Air-Sea Stability Effects on the 10 m Winds Over the Global Ocean: Evaluations of Air-Sea Flux Algorithms
NAVAL RESEARCH LAB STENNIS SPACE CENTER MS OCEANOGRAPHY DIV
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Spatial and temporal variability of the impact of air-sea stratification on the differences between satellite-derived 10 m equivalent neutral wind speeds and stability-dependent e.g., in situ 10 m wind speeds are quantitatively examined over the global ocean. The influences of stability are compared with three air-sea flux algorithms, Coupled Ocean-Atmosphere Response Experiment version 3.0, Bourassa-Vincent-Wood, and Liu-Katsaros-Businger. Analyses are first presented at many individual buoy locations and then are extended to the global ocean with the use of rain-free wind measurements from the SeaWinds scatterometer on the QuikSCAT satellite, gridded at a resolution of 0.25 x 0.25. Overall, stability-dependent winds are found to be weaker than equivalent neutral winds by 0.2 m s-1 on the basis of 7619 monthly mean values from 208 buoys during 2000-2005. Differences based on hourly winds can be as large as - 0.5 m s-1. Results remain robust regardless of which air-sea flux algorithm is used. Monthly rain-free gridded QuikSCAT measurements, combined with atmospheric stability determined using near-surface variables from the European Centre for Medium-Range Weather Forecasts 40-year reanalysis, demonstrate the effects of stratification on the 10 m winds globally. Differences in stability-dependent and neutral winds are substantially nonsymmetrical and reveal locations where the former is stronger than the latter. These differences may cause physically significant biases in air-sea fluxes if they are not properly considered, especially near the Kuroshio and Gulf Stream current systems.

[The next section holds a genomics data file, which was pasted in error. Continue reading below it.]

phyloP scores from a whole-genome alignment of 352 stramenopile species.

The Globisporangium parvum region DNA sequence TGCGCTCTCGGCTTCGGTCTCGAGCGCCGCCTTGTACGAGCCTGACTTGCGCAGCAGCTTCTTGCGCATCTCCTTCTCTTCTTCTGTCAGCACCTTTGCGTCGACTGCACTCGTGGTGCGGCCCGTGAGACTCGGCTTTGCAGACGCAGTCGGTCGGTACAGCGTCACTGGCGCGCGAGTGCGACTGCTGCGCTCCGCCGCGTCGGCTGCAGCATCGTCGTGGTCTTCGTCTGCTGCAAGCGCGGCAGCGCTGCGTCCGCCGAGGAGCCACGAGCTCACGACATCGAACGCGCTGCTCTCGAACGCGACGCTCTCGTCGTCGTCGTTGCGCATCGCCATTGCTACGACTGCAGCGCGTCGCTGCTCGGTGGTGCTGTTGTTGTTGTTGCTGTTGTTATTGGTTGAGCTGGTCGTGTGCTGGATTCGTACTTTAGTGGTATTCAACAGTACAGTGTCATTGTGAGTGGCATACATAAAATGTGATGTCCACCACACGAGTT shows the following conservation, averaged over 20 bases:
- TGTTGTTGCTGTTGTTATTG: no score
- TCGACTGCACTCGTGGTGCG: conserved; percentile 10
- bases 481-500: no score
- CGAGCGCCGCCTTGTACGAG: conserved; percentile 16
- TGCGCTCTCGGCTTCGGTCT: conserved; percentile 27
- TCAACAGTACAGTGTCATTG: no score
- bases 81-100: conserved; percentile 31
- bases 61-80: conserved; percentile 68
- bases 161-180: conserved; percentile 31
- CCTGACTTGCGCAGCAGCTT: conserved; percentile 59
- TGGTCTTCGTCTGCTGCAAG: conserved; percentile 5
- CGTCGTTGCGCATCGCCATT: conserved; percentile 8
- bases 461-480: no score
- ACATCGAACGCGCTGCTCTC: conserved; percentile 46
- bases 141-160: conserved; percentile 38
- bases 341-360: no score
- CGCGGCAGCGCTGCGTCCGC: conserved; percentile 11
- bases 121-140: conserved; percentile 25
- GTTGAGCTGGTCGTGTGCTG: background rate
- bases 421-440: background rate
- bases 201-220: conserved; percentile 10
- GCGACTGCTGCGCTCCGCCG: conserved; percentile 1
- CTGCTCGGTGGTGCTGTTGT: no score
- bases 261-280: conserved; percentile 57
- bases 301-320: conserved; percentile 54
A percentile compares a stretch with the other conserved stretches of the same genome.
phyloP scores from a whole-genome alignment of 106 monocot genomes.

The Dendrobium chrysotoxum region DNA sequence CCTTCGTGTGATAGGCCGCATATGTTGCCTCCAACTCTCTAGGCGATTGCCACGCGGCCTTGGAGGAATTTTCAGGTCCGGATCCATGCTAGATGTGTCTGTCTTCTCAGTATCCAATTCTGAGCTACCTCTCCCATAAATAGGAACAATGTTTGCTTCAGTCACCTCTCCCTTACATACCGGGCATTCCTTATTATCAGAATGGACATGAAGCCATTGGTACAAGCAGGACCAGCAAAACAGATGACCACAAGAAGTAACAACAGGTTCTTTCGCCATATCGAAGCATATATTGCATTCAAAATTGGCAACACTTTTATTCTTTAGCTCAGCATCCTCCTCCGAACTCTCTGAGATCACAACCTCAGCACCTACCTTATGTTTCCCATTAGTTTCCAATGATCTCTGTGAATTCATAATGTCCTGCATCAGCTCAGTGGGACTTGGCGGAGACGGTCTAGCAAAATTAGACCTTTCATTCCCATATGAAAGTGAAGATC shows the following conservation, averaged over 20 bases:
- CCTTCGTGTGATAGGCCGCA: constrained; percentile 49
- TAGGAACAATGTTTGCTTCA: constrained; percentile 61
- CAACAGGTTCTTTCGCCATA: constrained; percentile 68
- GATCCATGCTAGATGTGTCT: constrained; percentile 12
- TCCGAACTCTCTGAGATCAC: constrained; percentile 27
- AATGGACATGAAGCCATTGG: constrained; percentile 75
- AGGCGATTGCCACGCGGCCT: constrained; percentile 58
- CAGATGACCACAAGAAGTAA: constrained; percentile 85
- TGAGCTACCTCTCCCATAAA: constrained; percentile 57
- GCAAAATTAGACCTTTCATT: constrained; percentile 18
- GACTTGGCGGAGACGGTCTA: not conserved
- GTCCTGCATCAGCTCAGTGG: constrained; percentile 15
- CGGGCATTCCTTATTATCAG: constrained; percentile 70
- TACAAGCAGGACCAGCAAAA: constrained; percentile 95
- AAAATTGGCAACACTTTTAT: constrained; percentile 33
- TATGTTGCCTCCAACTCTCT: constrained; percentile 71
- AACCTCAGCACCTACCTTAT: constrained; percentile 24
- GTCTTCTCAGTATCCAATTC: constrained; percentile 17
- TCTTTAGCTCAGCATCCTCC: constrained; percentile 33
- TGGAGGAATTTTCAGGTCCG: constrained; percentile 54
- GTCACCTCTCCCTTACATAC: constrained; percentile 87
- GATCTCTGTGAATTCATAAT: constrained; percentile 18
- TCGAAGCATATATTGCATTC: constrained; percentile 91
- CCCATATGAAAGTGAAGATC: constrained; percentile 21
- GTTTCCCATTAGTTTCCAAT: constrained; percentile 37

- Physical and Dynamic Oceanography